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UA Flow - Differences Unite Us


#1

Materials: Iron, 20k gold, 22k gold, 1.61 ct. spinel
Dimensions: 6 x 3.5 x 4.8 cm

Many of us have a creative vision which unites us. We may choose various mediums to express our visions which are the differences, but the intention is to create wearable and distinctive art jewelry.

Photo credit: Chris Nelson

Chris Nelson
Pagosa Springs, CO. USA

I have always been fascinated with metals. I retired from a diverse career path as carpenter, building contractor, estimator and project manager in 2000. I began my metalsmithing career in 2001, and found that I loved the torch and fusing metals. I initially worked in silver, and then almost exclusively worked in gold as it was easy to fuse. I took many classes from some of the best teaching metalsmiths in the US, and learned to work in many traditional techniques. I began alloying my own golds in-studio from pure postconsumer recycled golds, making all my own wire, sheet, tubing. A class in the traditional Japanese technique in Zougan aroused an interest in working with iron. I began to experiment fusing the 7 various alloys of gold that I work with over hand textured iron. Huge learning curves developing fluxes and patinas for iron that are environmentally friendly.

The “urban-armour” line and branding of my iron and gold art jewelry was launched in May, 2010. Since then the line has been shown in top shows in Evanston, Ill. and NYC.

I have almost always lived on or near the beach, and have lived in rural mountains for the past 10 years. Many of my inspirations come from organic forms and textures. I spent 7 years developing my metal skills, before there was any interest in selling my work. The skill development allows for me to visualize pieces and often let the work and designs flow in a meditative state where the hands already know the skills required to manifest the piece. Often I haven’t a clue where the designs come from, and I do not question the source.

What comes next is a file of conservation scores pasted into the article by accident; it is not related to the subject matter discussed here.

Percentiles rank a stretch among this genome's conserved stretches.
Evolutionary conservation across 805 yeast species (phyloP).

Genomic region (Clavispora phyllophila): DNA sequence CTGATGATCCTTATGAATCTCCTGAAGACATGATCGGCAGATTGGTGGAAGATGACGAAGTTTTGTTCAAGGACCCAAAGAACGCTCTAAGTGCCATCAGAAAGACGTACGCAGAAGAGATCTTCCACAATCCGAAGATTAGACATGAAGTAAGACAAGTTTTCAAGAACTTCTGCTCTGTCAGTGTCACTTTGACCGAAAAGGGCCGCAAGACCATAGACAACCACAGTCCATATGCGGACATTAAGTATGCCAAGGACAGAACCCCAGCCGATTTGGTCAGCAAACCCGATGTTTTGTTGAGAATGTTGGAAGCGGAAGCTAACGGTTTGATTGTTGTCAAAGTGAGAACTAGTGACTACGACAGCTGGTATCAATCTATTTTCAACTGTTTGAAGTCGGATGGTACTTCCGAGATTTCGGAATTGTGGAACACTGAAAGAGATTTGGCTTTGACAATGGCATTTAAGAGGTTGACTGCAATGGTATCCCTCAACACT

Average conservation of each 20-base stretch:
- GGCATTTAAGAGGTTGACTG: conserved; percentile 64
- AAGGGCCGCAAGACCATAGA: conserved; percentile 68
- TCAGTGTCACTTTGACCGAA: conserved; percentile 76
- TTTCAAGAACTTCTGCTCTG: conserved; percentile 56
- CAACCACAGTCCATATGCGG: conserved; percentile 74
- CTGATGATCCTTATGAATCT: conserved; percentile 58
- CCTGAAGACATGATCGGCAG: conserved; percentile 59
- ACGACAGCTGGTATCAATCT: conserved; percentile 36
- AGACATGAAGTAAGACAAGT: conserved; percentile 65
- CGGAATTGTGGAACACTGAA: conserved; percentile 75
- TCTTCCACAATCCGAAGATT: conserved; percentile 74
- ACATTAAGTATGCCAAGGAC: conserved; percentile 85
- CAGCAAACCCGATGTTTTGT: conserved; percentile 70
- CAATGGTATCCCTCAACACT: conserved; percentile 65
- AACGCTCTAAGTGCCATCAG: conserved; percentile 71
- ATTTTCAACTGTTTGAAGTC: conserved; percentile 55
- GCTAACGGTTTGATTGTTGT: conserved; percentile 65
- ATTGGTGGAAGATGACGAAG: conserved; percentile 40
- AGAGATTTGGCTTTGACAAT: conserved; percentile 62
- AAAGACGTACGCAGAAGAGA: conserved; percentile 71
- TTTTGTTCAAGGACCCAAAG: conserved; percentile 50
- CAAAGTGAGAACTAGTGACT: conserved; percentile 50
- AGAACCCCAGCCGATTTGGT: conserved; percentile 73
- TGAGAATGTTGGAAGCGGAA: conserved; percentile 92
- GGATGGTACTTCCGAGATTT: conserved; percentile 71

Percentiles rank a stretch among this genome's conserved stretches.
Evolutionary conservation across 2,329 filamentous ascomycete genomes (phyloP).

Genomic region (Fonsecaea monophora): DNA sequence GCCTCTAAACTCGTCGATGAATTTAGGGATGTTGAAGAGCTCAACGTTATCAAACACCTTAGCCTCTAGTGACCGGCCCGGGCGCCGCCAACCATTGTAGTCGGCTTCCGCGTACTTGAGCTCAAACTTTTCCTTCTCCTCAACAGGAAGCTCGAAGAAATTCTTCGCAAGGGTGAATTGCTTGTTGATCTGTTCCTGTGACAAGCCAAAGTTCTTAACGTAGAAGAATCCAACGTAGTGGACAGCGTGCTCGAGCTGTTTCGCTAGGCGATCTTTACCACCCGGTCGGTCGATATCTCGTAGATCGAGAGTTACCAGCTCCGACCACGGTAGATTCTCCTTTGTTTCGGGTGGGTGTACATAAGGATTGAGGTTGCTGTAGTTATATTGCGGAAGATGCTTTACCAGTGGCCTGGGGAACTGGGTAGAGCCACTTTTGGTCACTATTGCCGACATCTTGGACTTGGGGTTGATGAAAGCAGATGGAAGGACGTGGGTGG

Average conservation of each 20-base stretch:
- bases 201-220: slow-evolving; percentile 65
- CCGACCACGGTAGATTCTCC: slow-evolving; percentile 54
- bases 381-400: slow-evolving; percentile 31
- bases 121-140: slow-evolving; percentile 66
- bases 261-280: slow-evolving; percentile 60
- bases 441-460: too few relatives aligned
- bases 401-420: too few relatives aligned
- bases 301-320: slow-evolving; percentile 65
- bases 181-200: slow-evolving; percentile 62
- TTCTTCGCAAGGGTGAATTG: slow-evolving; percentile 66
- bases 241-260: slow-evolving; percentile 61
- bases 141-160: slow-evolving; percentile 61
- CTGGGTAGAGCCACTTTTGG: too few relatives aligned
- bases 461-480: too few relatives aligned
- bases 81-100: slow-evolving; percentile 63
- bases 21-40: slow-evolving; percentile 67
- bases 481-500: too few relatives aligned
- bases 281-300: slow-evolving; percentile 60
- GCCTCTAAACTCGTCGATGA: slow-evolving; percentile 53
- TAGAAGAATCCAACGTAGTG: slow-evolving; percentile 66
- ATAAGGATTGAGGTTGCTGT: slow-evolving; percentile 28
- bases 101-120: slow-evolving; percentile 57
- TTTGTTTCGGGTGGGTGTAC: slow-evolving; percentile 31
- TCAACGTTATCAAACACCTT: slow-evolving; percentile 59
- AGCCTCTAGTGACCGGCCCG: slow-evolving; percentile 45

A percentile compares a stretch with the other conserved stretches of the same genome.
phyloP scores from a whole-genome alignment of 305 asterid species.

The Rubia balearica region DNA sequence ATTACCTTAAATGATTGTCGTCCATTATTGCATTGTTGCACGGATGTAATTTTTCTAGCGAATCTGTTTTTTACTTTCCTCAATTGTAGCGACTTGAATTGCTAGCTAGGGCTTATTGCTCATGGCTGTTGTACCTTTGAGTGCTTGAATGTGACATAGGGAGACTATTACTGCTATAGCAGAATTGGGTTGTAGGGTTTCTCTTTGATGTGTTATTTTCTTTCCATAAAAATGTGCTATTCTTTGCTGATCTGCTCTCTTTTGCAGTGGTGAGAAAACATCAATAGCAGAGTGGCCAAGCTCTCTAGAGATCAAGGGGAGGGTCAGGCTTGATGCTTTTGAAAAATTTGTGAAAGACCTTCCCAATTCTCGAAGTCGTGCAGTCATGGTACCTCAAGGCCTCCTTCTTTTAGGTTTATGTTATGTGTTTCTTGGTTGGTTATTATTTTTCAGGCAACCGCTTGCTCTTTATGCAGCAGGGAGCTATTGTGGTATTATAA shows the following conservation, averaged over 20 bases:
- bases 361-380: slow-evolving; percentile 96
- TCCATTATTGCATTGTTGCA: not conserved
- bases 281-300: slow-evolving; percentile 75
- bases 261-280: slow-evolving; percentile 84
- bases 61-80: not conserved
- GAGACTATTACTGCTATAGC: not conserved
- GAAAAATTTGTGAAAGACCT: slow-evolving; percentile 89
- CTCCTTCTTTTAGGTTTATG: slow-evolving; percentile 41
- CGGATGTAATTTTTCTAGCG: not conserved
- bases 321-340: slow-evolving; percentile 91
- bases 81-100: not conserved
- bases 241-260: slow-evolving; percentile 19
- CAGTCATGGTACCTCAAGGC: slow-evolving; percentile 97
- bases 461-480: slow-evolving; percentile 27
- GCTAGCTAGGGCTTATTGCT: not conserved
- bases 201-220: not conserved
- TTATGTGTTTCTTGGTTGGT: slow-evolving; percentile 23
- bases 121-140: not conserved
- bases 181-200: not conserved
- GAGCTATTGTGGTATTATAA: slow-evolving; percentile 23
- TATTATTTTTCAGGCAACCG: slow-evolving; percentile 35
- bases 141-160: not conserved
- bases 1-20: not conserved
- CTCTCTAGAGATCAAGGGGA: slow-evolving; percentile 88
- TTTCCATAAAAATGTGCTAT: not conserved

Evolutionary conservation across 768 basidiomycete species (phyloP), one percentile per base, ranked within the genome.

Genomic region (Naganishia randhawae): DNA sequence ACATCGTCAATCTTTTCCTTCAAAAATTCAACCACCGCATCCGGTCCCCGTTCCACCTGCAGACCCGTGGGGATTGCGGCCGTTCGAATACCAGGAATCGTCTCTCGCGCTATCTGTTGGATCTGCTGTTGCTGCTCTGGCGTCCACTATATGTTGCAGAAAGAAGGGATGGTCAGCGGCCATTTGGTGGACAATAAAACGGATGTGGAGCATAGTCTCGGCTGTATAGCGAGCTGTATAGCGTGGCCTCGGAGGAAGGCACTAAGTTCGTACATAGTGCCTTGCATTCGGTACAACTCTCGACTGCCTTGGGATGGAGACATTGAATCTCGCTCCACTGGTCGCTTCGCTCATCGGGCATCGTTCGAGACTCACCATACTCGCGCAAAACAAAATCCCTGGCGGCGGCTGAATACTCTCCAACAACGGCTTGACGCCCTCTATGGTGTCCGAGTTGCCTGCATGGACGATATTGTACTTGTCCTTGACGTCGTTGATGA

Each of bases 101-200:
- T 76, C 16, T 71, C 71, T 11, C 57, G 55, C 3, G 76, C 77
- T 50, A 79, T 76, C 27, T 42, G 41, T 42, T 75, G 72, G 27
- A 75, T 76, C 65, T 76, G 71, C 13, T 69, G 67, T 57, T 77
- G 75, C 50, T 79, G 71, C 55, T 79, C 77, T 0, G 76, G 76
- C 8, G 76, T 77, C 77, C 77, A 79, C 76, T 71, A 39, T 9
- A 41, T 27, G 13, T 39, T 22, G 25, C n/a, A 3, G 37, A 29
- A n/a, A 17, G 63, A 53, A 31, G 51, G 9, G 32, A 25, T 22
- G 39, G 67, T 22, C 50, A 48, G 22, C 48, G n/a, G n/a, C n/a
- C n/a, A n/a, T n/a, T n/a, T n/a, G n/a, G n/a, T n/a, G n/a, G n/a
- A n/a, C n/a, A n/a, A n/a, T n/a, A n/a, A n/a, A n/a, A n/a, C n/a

Ganoksin hosts the jewelry list Orchid, with over 13,000 list members from all over the world, speaking from a wide range of technical and aesthetic experiences. The exhibition theme grew out of a desire to celebrate the creativity encompassed in this wide variety.

Artists were free to interpret the theme in any way they chose. Each artist could submit up to six pieces. Interpretations include uniting different materials into one cohesive form; intellectual and emotional “unitings”, where the meaning of the piece unites multiple concepts; the uniting of time - past, present and future; and a number that focus on the harmony created when uniting multiple materials and/or concepts.

The work submitted involved a wide range of jewelry techniques, from very traditional to very cutting edge, as well as using materials from traditional precious metals and gemstones to “re-purposed” and “up-cycled” materials.

The exhibition showcases 330 images chosen from entries from over 111 artists representing 26 countries.

Argentina, Australia, Belgium, Brazil, Canada, Colombia, Czech Republic, France, Greece, India, Israel, Italy, Malta, Mauritius, Mexico, Netherlands, New Zealand, Philippines, Serbia, Spain, Trinidad, Turkey, UK, USA, Venezuela, and the Virgin Islands

Many of the participants began their interest in jewelry at a young age. Some are relative newcomers to the field, and some have over 35 years of experience as professional jewelers and goldsmiths. While some grew up in families that were goldsmiths, and followed in those footsteps, others only began creating jewelry as adults.